In September of 1979 Lucian Perkins, future two-time Pulitzer-winning photojournalist (then a lowly intern for the Washington Post), happened to have a drink at D.C. Space. There, he accidentally stumbled across an early show by a then-unknown local band Bad Brains and shared a conversation with the band's charismatic frontman, H.R. (Paul Hudson). Struck by the band's enthusiasm and energy, Perkins decided to try to document the then-infant punk scene in the area. The resulting photographs of the Brains, as well as Trenchmouth, the Teen Idles, and their fans, are gathered in his new book, Hard Art, DC 1979 (Akashic), and were taken at four shows over five months in that year. Paired with explanatory text from Alec MacKaye (brother of Ian and member of seminal D.C. bands the Faith and Ignition), the book attempts to capture a pivotal moment in time for the nascent D.C. hardcore scene in particular and the national punk scene in general.
Good live concert photography should strive to do more than document a show for posterity; it should try to capture the feeling of the time, the fans, the overall scene, and general atmosphere; it ought to make the viewers feel, at least a little, what it was like to be there, in that moment. These photos generally manage to do that, but with varying levels of success.
The best photographs in the collection also belie an interesting perspective, since Perkins was himself an outsider to the scene and a stranger to these kids. He seems to treat his project more like an anthropological expedition than a weekend-style assignment, and that is a big part of what makes this collection interesting. Perkins seems both bewildered and delighted by what he is seeing and lingers on details: a group of awkward kids sharing a beer on the steps; a couple, shot from the waist-down, the emphasis on their punk gear, which must have been outlandish to Perkins' eyes at the time. And occasionally, iconic figures pop out: Is that a sullen, teenaged Ian MacKaye curled up in the background of one frame? (It is.)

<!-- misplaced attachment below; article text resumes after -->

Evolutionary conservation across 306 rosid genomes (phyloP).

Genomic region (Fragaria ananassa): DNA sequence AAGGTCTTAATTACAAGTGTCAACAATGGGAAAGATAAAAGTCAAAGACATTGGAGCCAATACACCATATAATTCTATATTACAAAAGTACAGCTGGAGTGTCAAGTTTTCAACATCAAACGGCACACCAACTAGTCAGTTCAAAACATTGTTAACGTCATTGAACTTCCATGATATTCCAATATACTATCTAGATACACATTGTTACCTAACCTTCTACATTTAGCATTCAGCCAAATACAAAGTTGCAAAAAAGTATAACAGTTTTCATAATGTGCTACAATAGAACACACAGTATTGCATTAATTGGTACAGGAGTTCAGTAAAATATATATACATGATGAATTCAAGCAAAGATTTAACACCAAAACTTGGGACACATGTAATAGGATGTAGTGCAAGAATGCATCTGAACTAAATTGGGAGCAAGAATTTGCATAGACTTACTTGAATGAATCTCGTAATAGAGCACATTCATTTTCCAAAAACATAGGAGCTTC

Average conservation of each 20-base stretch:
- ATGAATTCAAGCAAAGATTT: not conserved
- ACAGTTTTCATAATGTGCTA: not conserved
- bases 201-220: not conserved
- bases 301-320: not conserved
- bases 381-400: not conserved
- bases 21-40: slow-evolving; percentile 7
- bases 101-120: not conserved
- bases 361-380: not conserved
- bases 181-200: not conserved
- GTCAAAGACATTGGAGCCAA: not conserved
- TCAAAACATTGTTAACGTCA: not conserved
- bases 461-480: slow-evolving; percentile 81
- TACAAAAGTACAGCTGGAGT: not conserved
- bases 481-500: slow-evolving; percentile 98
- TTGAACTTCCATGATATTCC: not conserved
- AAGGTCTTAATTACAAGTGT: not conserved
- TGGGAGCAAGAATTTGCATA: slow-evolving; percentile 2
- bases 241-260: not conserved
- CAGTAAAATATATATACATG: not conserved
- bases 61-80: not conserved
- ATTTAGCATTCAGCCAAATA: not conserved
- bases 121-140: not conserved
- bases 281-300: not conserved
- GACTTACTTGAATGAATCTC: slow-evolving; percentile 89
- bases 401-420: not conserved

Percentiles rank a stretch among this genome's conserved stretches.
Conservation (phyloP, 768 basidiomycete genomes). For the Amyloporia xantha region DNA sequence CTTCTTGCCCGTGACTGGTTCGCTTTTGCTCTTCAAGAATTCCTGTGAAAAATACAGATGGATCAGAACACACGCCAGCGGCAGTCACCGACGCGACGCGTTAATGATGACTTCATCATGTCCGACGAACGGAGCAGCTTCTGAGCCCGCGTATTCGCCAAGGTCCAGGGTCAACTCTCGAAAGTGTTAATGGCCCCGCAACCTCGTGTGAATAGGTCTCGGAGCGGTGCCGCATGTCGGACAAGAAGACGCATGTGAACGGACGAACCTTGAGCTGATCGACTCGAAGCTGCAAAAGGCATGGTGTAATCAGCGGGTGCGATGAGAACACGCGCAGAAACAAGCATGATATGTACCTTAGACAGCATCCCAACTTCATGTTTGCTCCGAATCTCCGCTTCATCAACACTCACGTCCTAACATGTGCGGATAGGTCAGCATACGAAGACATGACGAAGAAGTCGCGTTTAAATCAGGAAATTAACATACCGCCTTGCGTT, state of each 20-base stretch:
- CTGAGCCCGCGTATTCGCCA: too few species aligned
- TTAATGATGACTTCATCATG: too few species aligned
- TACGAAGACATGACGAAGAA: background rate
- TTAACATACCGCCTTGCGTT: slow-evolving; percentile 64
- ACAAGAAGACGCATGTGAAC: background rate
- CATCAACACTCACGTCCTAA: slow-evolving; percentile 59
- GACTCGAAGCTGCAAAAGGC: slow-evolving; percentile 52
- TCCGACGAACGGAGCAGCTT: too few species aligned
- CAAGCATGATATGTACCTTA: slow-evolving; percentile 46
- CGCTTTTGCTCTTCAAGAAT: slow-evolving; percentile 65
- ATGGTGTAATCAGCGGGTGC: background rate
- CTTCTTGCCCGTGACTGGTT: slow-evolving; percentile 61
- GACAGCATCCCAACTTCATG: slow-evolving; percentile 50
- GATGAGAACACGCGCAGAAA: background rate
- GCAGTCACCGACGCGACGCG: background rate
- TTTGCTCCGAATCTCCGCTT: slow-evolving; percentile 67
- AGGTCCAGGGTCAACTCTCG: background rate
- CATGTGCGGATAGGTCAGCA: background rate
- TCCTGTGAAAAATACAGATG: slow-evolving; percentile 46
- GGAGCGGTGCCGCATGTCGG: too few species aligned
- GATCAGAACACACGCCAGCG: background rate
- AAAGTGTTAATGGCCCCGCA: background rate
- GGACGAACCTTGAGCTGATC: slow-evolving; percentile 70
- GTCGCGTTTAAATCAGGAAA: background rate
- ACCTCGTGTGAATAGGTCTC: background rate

Perkins' outsider perspective is all the more interesting because his subjects also seem like outsiders, still exploring and inventing their own culture-at this time, punk wasn't yet so codified-and the result is something of a cultural time capsule of the early moments of the scene.
All four of the shows documented in the book were held at unorthodox underground venues, a detail which confirms part of the legend of D.C. hardcore: The kids, shut out of legit venues by bar owners and the establishment, created their own scene and thus spawned the DIY ethos that has defined so much of the scene ever since.